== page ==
How to Avoid Downtime in Winter: the Do’s and Don’ts
In the trucking world, where every second counts, downtime is your worst enemy. Of course, this is true any time of the year but in winter there are additional causes of downtime that truckers have to contend with. Keep your downtime limited this winter with these helpful tips.
Keep your tanks as full as possible. Winter is not the time to run fuel levels too low.
Drop your truck with full tanks.
Add fuel conditioner to prevent fuel from gelling.
Drop your truck with less than full tanks. Condensation will build up in your tanks, causing water particles to form ice crystals that will clog your fuel lines and cause your engine to stop running.
Drain all air tanks during every post-trip inspection to remove any moisture that’s built up in your air system.
Keep a bottle of airline antifreeze in your truck. If the trailer airlines are frozen, add a shot of airline antifreeze into the supply line glad hand and air up the trailer.
Use methyl hydrate in your air system because it will create a white residue and cause your air valves to gum up with sludge.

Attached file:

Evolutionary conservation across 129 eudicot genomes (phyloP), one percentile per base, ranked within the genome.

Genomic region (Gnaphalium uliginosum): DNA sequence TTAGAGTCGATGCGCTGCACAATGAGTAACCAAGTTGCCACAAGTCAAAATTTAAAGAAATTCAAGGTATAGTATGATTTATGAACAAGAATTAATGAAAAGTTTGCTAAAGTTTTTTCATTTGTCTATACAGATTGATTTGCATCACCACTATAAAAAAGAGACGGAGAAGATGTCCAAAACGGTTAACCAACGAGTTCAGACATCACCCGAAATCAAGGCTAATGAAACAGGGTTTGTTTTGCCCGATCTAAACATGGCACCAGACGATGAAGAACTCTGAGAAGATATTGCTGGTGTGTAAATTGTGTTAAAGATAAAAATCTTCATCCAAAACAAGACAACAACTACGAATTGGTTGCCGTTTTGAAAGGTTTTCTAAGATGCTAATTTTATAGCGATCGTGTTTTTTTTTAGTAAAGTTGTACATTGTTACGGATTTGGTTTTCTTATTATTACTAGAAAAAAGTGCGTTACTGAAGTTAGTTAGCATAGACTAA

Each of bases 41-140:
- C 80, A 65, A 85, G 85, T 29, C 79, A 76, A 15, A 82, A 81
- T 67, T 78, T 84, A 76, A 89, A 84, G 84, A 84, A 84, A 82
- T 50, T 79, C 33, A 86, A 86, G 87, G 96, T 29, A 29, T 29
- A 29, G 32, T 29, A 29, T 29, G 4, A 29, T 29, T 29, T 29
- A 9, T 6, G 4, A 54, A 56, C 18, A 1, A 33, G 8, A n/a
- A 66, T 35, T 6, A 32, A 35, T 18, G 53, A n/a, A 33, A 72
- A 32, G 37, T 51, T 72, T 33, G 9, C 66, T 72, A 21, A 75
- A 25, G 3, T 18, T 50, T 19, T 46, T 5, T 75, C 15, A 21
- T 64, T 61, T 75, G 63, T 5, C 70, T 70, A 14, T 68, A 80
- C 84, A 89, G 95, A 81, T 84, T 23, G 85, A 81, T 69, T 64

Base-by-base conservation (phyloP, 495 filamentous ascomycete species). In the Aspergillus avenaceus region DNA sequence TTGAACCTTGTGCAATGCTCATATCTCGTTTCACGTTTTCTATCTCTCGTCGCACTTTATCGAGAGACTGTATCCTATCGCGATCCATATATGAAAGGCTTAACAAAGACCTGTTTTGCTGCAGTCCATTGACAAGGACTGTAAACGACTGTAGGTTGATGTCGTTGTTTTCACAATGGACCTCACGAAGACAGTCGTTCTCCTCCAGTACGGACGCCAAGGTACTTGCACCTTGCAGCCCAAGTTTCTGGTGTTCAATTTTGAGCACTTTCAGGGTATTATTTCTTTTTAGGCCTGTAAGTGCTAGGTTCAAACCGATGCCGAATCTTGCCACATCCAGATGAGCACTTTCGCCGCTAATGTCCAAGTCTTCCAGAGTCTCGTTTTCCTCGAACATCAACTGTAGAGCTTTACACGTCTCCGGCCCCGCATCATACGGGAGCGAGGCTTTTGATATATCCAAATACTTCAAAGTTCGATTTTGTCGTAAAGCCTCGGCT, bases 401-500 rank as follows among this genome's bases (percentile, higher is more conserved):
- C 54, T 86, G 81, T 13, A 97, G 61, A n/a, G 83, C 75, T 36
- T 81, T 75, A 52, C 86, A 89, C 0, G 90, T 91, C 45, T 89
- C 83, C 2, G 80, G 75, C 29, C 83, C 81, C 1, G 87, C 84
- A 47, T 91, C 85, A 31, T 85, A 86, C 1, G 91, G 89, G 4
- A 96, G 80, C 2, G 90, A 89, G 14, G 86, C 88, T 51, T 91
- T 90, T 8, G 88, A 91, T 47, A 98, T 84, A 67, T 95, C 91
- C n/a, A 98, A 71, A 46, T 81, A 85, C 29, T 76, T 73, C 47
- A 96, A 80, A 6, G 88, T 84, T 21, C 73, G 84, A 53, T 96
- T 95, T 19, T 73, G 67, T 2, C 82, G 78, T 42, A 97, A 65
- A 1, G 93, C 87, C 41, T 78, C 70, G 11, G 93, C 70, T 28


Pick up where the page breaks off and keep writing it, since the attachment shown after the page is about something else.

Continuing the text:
Plug in the block heater.
Let the truck warm up before you start driving.
Start off slowly so your drivetrain, engine, tires and wheels have time to warm up.
Pay attention to your gauges to ensure everything heats up slow and steady.
Never use engine-starting fluids to start your engine — no matter how eager you are to get underway. The ether in these fluids can ignite at such low temperatures that you risk a fire or an explosion
Check to make sure all of your tires are turning on both the tractor and the trailer.
Make sure your air pressure is at 110 psi and not falling or failing to build air pressure.
Give your tires time to cool down before dynamiting the brakes.
Use a hammer to help break the ice by on the frozen drum. Be careful to strike the drum and not the pad.
Immediately dynamite the trailer brakes when you spot the trailer.
Use a blow torch to unfreeze your brakes; you risk damaging the brakes.